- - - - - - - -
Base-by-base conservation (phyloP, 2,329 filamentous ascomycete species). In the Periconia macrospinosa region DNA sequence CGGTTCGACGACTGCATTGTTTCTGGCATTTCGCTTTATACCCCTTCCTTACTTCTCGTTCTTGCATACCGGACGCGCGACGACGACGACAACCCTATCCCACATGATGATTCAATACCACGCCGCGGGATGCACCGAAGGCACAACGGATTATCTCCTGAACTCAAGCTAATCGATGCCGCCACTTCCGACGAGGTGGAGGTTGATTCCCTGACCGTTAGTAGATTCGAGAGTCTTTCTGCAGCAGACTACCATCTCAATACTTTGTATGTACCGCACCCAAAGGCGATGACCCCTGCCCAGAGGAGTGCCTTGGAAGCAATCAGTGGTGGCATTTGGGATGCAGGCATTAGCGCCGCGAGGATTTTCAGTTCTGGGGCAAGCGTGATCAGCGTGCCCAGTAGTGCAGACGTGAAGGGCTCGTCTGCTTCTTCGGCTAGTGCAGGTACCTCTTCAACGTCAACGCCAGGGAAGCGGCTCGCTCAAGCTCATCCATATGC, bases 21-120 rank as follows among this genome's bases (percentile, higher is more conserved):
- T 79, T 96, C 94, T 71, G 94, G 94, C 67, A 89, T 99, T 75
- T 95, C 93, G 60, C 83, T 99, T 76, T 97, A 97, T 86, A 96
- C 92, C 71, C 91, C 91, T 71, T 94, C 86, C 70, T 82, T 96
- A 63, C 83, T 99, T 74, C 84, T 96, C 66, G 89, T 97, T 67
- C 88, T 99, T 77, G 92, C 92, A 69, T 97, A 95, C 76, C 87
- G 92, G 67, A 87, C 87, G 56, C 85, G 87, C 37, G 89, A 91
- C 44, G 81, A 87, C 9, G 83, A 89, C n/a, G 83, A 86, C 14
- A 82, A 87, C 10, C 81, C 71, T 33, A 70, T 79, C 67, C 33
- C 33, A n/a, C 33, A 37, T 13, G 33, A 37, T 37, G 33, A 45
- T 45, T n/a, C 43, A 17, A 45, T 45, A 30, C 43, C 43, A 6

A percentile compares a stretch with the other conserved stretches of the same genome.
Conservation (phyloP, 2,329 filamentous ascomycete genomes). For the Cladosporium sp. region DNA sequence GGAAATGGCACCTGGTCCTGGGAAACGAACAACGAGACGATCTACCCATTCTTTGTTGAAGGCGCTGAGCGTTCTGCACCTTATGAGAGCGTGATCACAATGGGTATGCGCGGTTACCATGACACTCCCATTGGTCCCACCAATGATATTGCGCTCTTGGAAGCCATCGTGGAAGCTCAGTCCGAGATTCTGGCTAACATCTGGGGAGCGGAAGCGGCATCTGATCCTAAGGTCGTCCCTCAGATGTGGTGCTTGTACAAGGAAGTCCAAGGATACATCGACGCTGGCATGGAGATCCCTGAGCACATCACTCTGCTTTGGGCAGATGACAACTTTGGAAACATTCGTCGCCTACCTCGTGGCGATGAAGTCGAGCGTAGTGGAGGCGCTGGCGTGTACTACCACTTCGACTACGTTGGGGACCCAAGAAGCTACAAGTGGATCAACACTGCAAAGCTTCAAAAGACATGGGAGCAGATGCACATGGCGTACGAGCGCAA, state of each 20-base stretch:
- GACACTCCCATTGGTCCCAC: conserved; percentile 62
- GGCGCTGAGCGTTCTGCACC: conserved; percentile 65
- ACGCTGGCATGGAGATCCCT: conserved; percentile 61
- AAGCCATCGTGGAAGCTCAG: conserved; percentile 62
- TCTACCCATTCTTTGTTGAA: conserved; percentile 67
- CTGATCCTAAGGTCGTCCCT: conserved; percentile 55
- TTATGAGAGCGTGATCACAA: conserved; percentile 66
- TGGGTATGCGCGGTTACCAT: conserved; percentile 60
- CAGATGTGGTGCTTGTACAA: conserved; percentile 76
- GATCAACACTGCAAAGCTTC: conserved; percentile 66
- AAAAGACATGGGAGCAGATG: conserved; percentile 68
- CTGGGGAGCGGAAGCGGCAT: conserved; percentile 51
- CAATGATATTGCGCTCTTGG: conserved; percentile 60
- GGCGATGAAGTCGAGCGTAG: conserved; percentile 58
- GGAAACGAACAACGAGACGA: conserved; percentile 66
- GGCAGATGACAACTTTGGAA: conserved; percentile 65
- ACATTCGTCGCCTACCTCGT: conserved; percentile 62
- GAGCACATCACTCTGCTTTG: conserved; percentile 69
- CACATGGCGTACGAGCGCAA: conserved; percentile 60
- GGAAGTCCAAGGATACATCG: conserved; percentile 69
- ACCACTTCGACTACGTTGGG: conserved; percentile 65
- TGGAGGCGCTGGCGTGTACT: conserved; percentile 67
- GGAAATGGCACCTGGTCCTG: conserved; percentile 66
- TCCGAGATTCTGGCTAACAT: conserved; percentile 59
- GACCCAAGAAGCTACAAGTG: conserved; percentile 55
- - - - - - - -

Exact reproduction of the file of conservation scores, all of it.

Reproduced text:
Base-by-base conservation (phyloP, 2,329 filamentous ascomycete species). In the Periconia macrospinosa region DNA sequence CGGTTCGACGACTGCATTGTTTCTGGCATTTCGCTTTATACCCCTTCCTTACTTCTCGTTCTTGCATACCGGACGCGCGACGACGACGACAACCCTATCCCACATGATGATTCAATACCACGCCGCGGGATGCACCGAAGGCACAACGGATTATCTCCTGAACTCAAGCTAATCGATGCCGCCACTTCCGACGAGGTGGAGGTTGATTCCCTGACCGTTAGTAGATTCGAGAGTCTTTCTGCAGCAGACTACCATCTCAATACTTTGTATGTACCGCACCCAAAGGCGATGACCCCTGCCCAGAGGAGTGCCTTGGAAGCAATCAGTGGTGGCATTTGGGATGCAGGCATTAGCGCCGCGAGGATTTTCAGTTCTGGGGCAAGCGTGATCAGCGTGCCCAGTAGTGCAGACGTGAAGGGCTCGTCTGCTTCTTCGGCTAGTGCAGGTACCTCTTCAACGTCAACGCCAGGGAAGCGGCTCGCTCAAGCTCATCCATATGC, bases 21-120 rank as follows among this genome's bases (percentile, higher is more conserved):
- T 79, T 96, C 94, T 71, G 94, G 94, C 67, A 89, T 99, T 75
- T 95, C 93, G 60, C 83, T 99, T 76, T 97, A 97, T 86, A 96
- C 92, C 71, C 91, C 91, T 71, T 94, C 86, C 70, T 82, T 96
- A 63, C 83, T 99, T 74, C 84, T 96, C 66, G 89, T 97, T 67
- C 88, T 99, T 77, G 92, C 92, A 69, T 97, A 95, C 76, C 87
- G 92, G 67, A 87, C 87, G 56, C 85, G 87, C 37, G 89, A 91
- C 44, G 81, A 87, C 9, G 83, A 89, C n/a, G 83, A 86, C 14
- A 82, A 87, C 10, C 81, C 71, T 33, A 70, T 79, C 67, C 33
- C 33, A n/a, C 33, A 37, T 13, G 33, A 37, T 37, G 33, A 45
- T 45, T n/a, C 43, A 17, A 45, T 45, A 30, C 43, C 43, A 6

A percentile compares a stretch with the other conserved stretches of the same genome.
Conservation (phyloP, 2,329 filamentous ascomycete genomes). For the Cladosporium sp. region DNA sequence GGAAATGGCACCTGGTCCTGGGAAACGAACAACGAGACGATCTACCCATTCTTTGTTGAAGGCGCTGAGCGTTCTGCACCTTATGAGAGCGTGATCACAATGGGTATGCGCGGTTACCATGACACTCCCATTGGTCCCACCAATGATATTGCGCTCTTGGAAGCCATCGTGGAAGCTCAGTCCGAGATTCTGGCTAACATCTGGGGAGCGGAAGCGGCATCTGATCCTAAGGTCGTCCCTCAGATGTGGTGCTTGTACAAGGAAGTCCAAGGATACATCGACGCTGGCATGGAGATCCCTGAGCACATCACTCTGCTTTGGGCAGATGACAACTTTGGAAACATTCGTCGCCTACCTCGTGGCGATGAAGTCGAGCGTAGTGGAGGCGCTGGCGTGTACTACCACTTCGACTACGTTGGGGACCCAAGAAGCTACAAGTGGATCAACACTGCAAAGCTTCAAAAGACATGGGAGCAGATGCACATGGCGTACGAGCGCAA, state of each 20-base stretch:
- GACACTCCCATTGGTCCCAC: conserved; percentile 62
- GGCGCTGAGCGTTCTGCACC: conserved; percentile 65
- ACGCTGGCATGGAGATCCCT: conserved; percentile 61
- AAGCCATCGTGGAAGCTCAG: conserved; percentile 62
- TCTACCCATTCTTTGTTGAA: conserved; percentile 67
- CTGATCCTAAGGTCGTCCCT: conserved; percentile 55
- TTATGAGAGCGTGATCACAA: conserved; percentile 66
- TGGGTATGCGCGGTTACCAT: conserved; percentile 60
- CAGATGTGGTGCTTGTACAA: conserved; percentile 76
- GATCAACACTGCAAAGCTTC: conserved; percentile 66
- AAAAGACATGGGAGCAGATG: conserved; percentile 68
- CTGGGGAGCGGAAGCGGCAT: conserved; percentile 51
- CAATGATATTGCGCTCTTGG: conserved; percentile 60
- GGCGATGAAGTCGAGCGTAG: conserved; percentile 58
- GGAAACGAACAACGAGACGA: conserved; percentile 66
- GGCAGATGACAACTTTGGAA: conserved; percentile 65
- ACATTCGTCGCCTACCTCGT: conserved; percentile 62
- GAGCACATCACTCTGCTTTG: conserved; percentile 69
- CACATGGCGTACGAGCGCAA: conserved; percentile 60
- GGAAGTCCAAGGATACATCG: conserved; percentile 69
- ACCACTTCGACTACGTTGGG: conserved; percentile 65
- TGGAGGCGCTGGCGTGTACT: conserved; percentile 67
- GGAAATGGCACCTGGTCCTG: conserved; percentile 66
- TCCGAGATTCTGGCTAACAT: conserved; percentile 59
- GACCCAAGAAGCTACAAGTG: conserved; percentile 55